We ordered sausage seasonings today in anticipation of trying our hands at our own meat processing late next week. From Columbia Spice company we ordered hot sausage seasoning (for packages of sausage - think Jimmy Dean 1-lb chubs), sweet Italian and hot Italian seasonings. We used the Columbia Spice brands for the sausage last year and loved them. I wasn't a sausage person before we made our own last year and didn't expect to become one, but, oh my goodness, my friends were right when they told us there is nothing like fresh sausage. You have to try it for yourself to begin to understand it. Yum.
I'm still searching for a bacon brining solution. We weren't thrilled with the flavoring we used for the last bacon, so we'll take a stab at another variety this time. We weren't very happy with our homemade hams, either; while I'm looking forward to learning how to cure ham eventually, I'm not going to be able to tackle it this year. So, we'll use the ham pieces and a few of the roasts for canned pork, instead, which is so flavorful and convenient to have in your pantry. (If anyone knows of a good bacon seasoning product, by the way, I'd sure appreciate hearing about it.)
As I've mentioned before, we were thrilled with the quality and flavor of the pork we raised last year (ham and bacon being the exception due to the flavorings we used, not the quality of the meat.) We are eager to enjoy and share the pork that will soon be coming our way, especially in light of the ever-increasing costs of store-bought pork that is shockingly low on flavor. I can't believe the way I had to doctor a flavorless pork roast lately in order to bring any savor to the pot of green chile I was making from it.
My Grandma Potts introduced me to canned pork when I was a young girl, and I haven't had it since my early teens, when I moved away from Grandma's pantry. The memory of how good that pork was has stayed with me, though, and I can't wait to try it again. We do enjoy ham around here, so I'm disappointed we won't be curing our own. Knowing prices may simply keep going up, Mom and I are going to buy some extra Easter hams while they're on sale next month, and I'll can them, using a method I just read about early this week. I like the idea of having meal-sized portions of ham, instead of having to figure out how to use up all the leftovers of a full-sized ham each time I bake one. I'll share the canning recipe and the results after Easter, for those who might be picking up a few extra hams of their own.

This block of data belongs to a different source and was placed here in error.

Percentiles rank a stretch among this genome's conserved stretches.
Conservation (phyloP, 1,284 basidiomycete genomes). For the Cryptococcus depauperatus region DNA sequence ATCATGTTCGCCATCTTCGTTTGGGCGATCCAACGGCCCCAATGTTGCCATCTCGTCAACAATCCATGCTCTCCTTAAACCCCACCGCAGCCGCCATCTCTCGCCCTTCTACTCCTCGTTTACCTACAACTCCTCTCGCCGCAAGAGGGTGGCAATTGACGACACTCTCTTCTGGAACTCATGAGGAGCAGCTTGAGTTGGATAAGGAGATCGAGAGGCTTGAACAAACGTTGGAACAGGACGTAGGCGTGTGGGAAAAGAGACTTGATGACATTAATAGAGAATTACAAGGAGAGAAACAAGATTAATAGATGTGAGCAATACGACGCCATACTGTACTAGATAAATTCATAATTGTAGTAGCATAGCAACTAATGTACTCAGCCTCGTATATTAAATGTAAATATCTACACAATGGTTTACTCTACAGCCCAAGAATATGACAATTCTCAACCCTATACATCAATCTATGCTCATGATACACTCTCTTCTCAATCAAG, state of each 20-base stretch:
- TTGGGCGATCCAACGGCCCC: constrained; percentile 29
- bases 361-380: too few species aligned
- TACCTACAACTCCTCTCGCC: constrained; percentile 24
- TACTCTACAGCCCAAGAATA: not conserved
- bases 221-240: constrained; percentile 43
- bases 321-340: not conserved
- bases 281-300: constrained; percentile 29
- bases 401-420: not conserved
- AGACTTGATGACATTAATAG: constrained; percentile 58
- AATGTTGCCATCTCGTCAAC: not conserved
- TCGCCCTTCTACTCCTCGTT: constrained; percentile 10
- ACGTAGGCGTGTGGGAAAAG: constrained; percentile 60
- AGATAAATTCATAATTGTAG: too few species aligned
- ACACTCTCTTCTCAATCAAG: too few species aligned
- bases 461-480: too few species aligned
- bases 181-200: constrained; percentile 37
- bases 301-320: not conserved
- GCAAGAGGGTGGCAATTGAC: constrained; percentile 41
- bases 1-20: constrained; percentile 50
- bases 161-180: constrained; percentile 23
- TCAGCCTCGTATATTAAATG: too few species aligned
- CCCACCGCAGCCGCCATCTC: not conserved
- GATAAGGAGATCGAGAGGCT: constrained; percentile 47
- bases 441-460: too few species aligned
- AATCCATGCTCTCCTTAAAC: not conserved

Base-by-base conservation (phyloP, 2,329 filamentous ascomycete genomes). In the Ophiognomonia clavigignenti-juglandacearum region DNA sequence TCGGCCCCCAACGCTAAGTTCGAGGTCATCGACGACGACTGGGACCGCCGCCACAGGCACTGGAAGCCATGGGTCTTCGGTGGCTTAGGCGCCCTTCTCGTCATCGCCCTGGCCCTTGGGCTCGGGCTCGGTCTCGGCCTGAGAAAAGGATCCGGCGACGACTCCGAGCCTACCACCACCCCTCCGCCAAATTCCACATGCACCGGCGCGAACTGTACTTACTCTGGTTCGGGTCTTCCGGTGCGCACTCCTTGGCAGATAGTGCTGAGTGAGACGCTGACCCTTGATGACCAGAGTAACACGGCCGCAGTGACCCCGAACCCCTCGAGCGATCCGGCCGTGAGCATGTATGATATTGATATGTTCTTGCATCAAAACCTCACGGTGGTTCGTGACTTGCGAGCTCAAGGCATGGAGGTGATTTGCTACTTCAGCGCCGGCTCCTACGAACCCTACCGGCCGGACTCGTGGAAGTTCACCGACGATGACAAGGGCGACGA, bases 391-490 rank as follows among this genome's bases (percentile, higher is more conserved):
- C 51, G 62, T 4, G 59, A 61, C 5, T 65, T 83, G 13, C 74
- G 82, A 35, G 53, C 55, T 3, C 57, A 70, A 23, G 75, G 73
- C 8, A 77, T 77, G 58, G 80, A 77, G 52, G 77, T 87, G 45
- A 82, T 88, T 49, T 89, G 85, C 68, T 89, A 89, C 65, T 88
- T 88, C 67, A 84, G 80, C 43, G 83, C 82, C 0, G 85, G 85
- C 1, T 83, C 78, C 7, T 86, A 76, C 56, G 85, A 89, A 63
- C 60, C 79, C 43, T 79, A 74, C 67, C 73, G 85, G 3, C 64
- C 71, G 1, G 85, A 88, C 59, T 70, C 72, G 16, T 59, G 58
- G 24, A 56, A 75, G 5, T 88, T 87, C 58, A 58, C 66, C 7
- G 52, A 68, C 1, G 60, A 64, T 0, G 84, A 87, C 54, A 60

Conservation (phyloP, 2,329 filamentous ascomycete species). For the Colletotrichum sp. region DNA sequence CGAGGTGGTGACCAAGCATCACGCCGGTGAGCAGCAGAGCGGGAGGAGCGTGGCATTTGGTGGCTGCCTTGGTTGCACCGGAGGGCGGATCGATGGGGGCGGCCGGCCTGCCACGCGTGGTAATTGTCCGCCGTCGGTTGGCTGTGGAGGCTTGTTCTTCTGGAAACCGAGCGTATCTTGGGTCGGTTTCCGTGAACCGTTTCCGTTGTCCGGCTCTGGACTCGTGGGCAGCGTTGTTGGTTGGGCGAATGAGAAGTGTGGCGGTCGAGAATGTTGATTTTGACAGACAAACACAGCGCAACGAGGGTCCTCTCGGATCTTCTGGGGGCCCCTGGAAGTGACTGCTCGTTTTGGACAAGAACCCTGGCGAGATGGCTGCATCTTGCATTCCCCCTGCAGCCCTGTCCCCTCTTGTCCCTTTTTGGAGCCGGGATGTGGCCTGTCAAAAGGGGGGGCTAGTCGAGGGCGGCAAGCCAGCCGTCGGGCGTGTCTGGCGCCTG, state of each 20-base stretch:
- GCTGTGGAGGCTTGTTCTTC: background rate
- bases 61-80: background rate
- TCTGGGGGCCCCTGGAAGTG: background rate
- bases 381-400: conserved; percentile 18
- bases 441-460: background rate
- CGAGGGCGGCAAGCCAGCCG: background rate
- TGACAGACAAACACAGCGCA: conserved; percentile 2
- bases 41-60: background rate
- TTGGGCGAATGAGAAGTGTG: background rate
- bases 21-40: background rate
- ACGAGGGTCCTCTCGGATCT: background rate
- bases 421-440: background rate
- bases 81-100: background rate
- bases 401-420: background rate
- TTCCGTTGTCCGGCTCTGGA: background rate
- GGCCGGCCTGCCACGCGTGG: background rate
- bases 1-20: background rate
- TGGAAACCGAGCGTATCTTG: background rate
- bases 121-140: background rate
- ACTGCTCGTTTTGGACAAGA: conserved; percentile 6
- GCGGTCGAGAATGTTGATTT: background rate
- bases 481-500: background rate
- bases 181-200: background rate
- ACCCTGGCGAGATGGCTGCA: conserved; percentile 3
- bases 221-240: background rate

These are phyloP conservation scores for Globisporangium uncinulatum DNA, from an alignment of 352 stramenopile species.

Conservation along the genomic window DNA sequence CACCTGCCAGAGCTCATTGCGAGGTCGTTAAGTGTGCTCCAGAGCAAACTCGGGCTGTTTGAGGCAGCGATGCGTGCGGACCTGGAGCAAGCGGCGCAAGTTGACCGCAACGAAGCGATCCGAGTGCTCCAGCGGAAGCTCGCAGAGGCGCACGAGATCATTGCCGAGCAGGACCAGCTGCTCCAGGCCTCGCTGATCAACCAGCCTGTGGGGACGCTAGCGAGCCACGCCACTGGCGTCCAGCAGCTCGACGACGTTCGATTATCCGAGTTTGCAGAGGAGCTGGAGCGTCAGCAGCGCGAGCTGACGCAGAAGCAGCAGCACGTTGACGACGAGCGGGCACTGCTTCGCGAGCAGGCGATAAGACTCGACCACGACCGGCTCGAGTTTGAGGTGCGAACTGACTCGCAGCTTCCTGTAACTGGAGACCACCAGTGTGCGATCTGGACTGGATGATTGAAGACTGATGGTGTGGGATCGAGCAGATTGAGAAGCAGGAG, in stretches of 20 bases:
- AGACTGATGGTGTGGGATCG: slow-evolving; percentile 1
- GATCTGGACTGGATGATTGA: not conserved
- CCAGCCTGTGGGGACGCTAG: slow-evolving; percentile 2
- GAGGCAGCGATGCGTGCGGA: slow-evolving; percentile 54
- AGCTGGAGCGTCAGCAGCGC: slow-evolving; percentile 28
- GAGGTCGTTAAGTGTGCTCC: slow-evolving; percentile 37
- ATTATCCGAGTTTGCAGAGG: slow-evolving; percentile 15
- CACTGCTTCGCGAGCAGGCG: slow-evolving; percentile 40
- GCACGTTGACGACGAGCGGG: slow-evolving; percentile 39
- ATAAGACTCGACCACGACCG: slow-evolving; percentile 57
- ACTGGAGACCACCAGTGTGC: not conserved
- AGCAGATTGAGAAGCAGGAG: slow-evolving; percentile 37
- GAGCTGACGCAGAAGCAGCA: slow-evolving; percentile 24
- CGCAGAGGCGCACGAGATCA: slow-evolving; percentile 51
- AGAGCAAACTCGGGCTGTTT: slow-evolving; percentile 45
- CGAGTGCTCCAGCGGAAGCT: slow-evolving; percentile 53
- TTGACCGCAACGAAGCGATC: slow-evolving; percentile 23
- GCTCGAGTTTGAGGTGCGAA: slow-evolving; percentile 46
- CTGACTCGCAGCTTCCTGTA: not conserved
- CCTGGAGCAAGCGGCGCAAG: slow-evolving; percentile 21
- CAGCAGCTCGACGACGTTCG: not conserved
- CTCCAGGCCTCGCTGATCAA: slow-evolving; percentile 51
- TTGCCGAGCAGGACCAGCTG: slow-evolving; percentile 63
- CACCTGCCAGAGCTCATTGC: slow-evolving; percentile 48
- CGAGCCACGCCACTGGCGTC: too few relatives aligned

The man we purchased our pigs from this year offered to butcher them for us, but let us know several weeks ago that pressing responsibilities had arisen that wouldn't allow him to help, after all. We certainly understand how that goes. The last time we processed pigs, our friends who had some experience, tools and a book on butchering helped us. We're not going to ask them to guide us through the process this year, however, because one of their little guys, a 3-yr-old cutie pie named Diesel (yes, you read that right), just had brain surgery a week or so ago and I'm disinclined to ask anything of that preoccupied family at this time.
So, Mike and I are going to go it alone. And, actually, we did ask to borrow our friends' butcher knives. But other than that, we're going to process these big fellas on our own, enlisting whichever kids are interested in pitching in. We'll haul the pigs over to the butcher next week, he'll slaughter them and chill their carcasses for three days, then we'll pick them up and set to work.
I'm going to ask the butcher to save the fat so we can make lard, and I'll be sure to let you know how that process goes, too. I'm a little intimidated, I have to say. I don't know why - probably just the thought of dealing with all that hot grease. Still, I'm going to forge ahead and hope I complete the process unscarred.
Now, I have to go take a pick axe to the chest freezer so we can get it cleared out to welcome all that fresh, flavorful meat soon. Then, I guess I better check the library for a picture book on butchering.
Love from the farm,